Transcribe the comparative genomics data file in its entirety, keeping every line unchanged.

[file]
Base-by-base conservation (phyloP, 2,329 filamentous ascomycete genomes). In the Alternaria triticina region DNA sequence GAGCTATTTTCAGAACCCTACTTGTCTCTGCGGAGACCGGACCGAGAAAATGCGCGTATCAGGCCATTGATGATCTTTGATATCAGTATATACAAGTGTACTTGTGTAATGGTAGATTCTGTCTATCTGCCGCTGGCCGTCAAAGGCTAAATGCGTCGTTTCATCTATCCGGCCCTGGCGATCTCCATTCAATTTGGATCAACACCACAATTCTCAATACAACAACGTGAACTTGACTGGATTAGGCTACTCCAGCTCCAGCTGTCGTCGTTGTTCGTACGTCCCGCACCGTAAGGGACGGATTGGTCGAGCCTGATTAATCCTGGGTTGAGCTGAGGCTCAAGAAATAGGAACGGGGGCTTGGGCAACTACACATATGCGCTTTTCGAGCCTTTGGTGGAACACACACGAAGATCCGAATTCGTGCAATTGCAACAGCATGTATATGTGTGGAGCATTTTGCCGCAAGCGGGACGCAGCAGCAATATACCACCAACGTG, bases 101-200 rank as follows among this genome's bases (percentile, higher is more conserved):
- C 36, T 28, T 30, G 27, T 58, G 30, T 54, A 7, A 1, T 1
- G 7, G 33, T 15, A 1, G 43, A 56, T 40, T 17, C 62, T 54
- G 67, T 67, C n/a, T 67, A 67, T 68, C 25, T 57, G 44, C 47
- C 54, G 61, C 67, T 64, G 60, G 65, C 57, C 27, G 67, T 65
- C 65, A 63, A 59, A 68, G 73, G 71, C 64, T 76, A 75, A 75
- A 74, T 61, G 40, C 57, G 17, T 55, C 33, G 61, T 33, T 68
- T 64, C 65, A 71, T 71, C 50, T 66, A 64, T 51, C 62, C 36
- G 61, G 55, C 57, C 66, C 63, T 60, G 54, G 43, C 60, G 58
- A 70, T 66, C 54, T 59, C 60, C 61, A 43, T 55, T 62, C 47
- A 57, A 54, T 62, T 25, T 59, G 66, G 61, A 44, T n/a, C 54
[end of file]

Base-by-base conservation (phyloP, 2,329 filamentous ascomycete genomes). In the Alternaria triticina region DNA sequence GAGCTATTTTCAGAACCCTACTTGTCTCTGCGGAGACCGGACCGAGAAAATGCGCGTATCAGGCCATTGATGATCTTTGATATCAGTATATACAAGTGTACTTGTGTAATGGTAGATTCTGTCTATCTGCCGCTGGCCGTCAAAGGCTAAATGCGTCGTTTCATCTATCCGGCCCTGGCGATCTCCATTCAATTTGGATCAACACCACAATTCTCAATACAACAACGTGAACTTGACTGGATTAGGCTACTCCAGCTCCAGCTGTCGTCGTTGTTCGTACGTCCCGCACCGTAAGGGACGGATTGGTCGAGCCTGATTAATCCTGGGTTGAGCTGAGGCTCAAGAAATAGGAACGGGGGCTTGGGCAACTACACATATGCGCTTTTCGAGCCTTTGGTGGAACACACACGAAGATCCGAATTCGTGCAATTGCAACAGCATGTATATGTGTGGAGCATTTTGCCGCAAGCGGGACGCAGCAGCAATATACCACCAACGTG, bases 101-200 rank as follows among this genome's bases (percentile, higher is more conserved):
- C 36, T 28, T 30, G 27, T 58, G 30, T 54, A 7, A 1, T 1
- G 7, G 33, T 15, A 1, G 43, A 56, T 40, T 17, C 62, T 54
- G 67, T 67, C n/a, T 67, A 67, T 68, C 25, T 57, G 44, C 47
- C 54, G 61, C 67, T 64, G 60, G 65, C 57, C 27, G 67, T 65
- C 65, A 63, A 59, A 68, G 73, G 71, C 64, T 76, A 75, A 75
- A 74, T 61, G 40, C 57, G 17, T 55, C 33, G 61, T 33, T 68
- T 64, C 65, A 71, T 71, C 50, T 66, A 64, T 51, C 62, C 36
- G 61, G 55, C 57, C 66, C 63, T 60, G 54, G 43, C 60, G 58
- A 70, T 66, C 54, T 59, C 60, C 61, A 43, T 55, T 62, C 47
- A 57, A 54, T 62, T 25, T 59, G 66, G 61, A 44, T n/a, C 54